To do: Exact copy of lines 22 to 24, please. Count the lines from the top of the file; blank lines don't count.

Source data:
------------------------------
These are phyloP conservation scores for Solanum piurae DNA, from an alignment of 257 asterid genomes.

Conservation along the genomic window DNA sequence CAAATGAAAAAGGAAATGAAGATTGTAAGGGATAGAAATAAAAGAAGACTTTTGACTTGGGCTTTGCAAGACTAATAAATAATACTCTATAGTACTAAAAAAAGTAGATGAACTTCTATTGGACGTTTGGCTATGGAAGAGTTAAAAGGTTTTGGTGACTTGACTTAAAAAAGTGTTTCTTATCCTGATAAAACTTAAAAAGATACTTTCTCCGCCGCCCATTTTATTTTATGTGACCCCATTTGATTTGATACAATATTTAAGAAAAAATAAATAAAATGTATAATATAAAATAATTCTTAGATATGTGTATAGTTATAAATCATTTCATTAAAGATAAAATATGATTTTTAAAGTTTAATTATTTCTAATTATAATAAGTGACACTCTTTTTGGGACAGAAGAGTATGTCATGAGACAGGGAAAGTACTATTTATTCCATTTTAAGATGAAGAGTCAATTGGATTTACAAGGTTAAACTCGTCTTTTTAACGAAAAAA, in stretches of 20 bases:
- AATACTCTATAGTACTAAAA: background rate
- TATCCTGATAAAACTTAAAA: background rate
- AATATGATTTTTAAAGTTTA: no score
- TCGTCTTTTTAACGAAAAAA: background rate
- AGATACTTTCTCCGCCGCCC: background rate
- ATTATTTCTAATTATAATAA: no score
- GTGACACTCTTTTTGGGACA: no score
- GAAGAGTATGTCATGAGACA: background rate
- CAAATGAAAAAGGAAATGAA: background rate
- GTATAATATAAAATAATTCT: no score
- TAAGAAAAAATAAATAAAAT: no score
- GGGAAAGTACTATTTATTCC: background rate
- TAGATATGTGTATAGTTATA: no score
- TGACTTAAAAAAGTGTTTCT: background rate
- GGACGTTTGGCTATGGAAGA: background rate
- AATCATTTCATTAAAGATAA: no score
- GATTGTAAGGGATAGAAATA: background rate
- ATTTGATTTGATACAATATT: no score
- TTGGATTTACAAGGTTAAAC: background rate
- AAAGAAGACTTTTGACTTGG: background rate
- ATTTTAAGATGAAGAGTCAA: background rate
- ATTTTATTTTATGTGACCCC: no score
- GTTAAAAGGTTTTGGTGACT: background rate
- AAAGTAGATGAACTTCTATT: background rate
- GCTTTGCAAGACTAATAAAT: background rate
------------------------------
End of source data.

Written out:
- AAAGAAGACTTTTGACTTGG: background rate
- ATTTTAAGATGAAGAGTCAA: background rate
- ATTTTATTTTATGTGACCCC: no score